Equity Market Formed a Potential Key Reversal on Wednesday

I believe Wednesday’s equity price action was very significant. Many market participants believe the market is trading much more on technical analysis than fundamental valuations. I put myself in that camp. So, why was Wednesday’s price action so significant? We experienced a very rare occurrence, technically known as a key reversal, an outside day, or outside reversal.  Each of those terms means the same thing.

In layman’s terms, these key reversals are indicators of a change in the trendline of the market. In an attempt to simplify how a key reversal works, one needs to analyze the trading range of an index or security relative to the prior day’s trading range. If the current day’s trading range incorporates a “higher high” than the previous day, a “lower low” than the previous day, and a “lower close” than the previous day, then the market will have experienced a key reversal. We witnessed that very price action on Wednesday. Allow me to display this price action for a few major market equity indices:

DJIA
on 9/22  High 9843  Low 9772   Close 9830

on 9/23  High 9918  Low 9741   Close 9748

S&P 500
on 9/22 High
1074 Low 1066 Close 1072
on 9/23  High 1080 Low 1060  Close 1061

Nasdaq
on 9/22 High 2151 Low
2137   Close 2146
on 9/23  High 2168  Low 2130  Close 2131

This key reversal is not a guarantee of a continued decline in prices (a key reversal could also be bullish if it made a lower low, a higher high, and a higher close), but it is a strong indicator of such. I am not currently a day trader, but I have fond memories of my trading days on Wall Street using this technical indicator.

Let’s monitor the price action and see if it proves to hold true once again.

About Larry Doyle 522 Articles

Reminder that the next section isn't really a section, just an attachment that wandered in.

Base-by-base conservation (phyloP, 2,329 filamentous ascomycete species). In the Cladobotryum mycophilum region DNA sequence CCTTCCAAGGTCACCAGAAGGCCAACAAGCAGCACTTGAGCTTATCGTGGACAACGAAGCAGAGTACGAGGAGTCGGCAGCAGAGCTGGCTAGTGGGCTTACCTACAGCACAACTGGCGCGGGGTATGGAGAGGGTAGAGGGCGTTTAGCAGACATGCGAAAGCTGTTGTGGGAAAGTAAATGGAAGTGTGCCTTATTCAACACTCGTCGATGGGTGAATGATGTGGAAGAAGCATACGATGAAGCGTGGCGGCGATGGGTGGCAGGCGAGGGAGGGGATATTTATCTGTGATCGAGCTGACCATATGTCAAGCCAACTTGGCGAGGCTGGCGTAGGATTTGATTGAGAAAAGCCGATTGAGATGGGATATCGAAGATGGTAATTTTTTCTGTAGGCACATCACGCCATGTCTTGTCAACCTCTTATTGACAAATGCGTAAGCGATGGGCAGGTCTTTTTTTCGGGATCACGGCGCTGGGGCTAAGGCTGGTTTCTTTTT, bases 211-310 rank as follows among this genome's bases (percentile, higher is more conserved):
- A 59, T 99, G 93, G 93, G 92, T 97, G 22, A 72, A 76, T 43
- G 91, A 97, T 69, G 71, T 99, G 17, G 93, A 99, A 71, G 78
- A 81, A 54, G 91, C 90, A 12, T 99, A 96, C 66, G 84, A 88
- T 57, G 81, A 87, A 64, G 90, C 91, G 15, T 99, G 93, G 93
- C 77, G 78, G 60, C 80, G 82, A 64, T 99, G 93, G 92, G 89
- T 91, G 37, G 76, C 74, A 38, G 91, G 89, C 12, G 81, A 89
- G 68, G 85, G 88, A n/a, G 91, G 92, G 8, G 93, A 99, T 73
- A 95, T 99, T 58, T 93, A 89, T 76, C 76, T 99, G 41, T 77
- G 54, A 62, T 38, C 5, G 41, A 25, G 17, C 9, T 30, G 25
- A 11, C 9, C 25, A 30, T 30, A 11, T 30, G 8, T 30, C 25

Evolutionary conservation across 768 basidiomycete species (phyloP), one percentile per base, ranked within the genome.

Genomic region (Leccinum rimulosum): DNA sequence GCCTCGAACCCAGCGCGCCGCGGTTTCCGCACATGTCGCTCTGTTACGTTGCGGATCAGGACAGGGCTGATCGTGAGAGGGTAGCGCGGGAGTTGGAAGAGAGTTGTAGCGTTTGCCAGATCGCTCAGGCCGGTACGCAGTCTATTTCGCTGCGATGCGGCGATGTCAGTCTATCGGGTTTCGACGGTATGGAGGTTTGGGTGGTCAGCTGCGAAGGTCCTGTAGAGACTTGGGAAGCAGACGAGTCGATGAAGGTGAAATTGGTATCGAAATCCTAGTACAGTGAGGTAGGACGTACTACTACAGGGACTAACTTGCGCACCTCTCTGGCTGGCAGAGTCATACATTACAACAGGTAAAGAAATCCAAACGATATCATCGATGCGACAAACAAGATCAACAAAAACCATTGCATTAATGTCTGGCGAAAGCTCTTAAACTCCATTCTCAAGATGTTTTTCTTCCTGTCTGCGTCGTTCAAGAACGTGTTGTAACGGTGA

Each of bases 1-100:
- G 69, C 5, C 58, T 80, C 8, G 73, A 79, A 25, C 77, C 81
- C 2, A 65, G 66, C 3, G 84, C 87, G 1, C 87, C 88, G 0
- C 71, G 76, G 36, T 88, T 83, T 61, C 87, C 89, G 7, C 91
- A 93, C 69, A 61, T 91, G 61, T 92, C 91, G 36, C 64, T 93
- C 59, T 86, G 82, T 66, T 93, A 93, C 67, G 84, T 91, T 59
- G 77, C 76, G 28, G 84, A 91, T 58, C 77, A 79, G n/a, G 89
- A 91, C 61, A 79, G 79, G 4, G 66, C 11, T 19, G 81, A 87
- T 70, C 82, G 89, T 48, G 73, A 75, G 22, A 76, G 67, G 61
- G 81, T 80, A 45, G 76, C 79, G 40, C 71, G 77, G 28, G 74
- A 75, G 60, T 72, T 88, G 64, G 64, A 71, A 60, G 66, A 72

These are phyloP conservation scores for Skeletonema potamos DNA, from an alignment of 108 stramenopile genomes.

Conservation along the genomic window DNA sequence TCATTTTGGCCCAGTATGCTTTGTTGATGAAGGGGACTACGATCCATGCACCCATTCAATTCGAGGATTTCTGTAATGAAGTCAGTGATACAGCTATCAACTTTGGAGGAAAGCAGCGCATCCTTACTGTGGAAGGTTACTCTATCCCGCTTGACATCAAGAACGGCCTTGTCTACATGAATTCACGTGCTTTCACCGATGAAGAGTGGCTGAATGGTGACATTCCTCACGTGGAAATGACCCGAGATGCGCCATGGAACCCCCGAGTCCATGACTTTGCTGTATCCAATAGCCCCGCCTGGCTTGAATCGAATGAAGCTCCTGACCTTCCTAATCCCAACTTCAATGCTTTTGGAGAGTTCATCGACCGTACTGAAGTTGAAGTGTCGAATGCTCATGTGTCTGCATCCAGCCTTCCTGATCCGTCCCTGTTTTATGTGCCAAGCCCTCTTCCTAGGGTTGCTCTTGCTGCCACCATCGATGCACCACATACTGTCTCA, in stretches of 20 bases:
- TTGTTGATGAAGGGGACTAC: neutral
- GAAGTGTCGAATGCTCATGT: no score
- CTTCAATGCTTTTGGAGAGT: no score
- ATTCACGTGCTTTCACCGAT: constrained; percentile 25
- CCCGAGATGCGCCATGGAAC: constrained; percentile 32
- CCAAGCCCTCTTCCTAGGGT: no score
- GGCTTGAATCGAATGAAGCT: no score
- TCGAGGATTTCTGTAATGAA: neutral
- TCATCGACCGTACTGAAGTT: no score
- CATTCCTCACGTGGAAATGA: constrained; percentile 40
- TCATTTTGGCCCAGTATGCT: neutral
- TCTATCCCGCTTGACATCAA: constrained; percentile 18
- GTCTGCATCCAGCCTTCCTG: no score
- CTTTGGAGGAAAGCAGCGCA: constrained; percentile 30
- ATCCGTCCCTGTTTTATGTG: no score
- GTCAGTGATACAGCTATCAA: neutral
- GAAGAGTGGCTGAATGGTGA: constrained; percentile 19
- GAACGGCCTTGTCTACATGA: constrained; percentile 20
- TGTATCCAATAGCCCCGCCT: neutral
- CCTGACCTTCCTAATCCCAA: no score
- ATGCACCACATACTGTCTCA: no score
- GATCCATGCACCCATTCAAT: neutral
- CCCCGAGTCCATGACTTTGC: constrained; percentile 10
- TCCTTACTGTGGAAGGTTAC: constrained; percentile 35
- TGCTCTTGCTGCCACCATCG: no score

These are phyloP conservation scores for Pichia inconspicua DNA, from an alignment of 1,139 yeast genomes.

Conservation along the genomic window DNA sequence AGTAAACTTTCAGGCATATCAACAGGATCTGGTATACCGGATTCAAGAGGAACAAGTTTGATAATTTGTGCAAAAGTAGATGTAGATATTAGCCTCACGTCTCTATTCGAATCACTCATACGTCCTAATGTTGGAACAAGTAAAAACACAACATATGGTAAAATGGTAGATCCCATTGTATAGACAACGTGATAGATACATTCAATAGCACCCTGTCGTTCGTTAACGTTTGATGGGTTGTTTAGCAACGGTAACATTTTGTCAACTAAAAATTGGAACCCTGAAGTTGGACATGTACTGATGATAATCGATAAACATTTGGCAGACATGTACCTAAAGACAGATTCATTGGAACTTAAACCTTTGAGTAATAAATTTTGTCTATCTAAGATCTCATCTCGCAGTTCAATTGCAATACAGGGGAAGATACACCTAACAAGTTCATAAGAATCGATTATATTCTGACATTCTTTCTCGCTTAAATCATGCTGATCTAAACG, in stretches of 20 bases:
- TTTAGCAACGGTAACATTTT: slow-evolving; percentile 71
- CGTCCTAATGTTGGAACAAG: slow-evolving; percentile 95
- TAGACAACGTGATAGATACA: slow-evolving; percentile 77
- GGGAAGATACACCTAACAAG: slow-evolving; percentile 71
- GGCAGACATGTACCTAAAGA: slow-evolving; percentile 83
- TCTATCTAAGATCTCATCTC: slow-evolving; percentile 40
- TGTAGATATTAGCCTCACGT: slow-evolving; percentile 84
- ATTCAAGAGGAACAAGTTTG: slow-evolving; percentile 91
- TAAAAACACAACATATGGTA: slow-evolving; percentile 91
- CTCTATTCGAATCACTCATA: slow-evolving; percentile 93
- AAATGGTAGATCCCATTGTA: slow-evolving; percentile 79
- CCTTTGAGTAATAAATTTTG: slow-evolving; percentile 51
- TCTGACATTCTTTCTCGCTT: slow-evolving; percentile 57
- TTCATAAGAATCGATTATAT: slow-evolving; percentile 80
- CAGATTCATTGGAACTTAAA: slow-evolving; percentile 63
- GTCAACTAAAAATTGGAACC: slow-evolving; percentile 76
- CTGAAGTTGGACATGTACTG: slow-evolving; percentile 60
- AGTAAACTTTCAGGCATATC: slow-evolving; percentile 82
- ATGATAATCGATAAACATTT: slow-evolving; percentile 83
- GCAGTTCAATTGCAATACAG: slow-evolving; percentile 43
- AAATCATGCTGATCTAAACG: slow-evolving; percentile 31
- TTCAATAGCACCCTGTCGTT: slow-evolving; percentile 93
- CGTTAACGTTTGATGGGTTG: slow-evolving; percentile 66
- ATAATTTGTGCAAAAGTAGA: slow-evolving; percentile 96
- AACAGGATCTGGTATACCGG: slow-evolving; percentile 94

Larry Doyle embarked on his Wall Street career in 1983 as a mortgage-backed securities trader for The First Boston Corporation. He was involved in the growth and development of the secondary mortgage market from its near infancy.

After close to 7 years at First Boston, Larry joined Bear Stearns in early 1990 as a mortgage trader. In 1993, Larry was named a Senior Managing Director at the firm. He left Bear to join Union Bank of Switzerland in late 1996 as Head of Mortgage Trading.

In 1998, after 15 years of trading and precipitated by Swiss Bank’s takeover of UBS, Larry moved from trading to sales as a senior salesperson at Bank of America. His move into sales led him to the role as National Sales Manager for Securitized Products at JP Morgan Chase in 2000. He was integrally involved in developing the department, hiring 40 salespeople, and generating $300 million in sales revenue. He left JP Morgan in 2006.

Throughout his career, Larry eagerly engaged clients and colleagues. He has mentored dozens of junior colleagues, recruited at a number of colleges and universities, and interviewed hundreds. He has also had extensive public speaking experience. Additionally, Larry served as Chair of the Mortgage Trading Committee for the Public Securities Association (PSA) in the mid-90s.

Larry graduated Cum Laude, Phi Beta Kappa in 1983 from the College of the Holy Cross.

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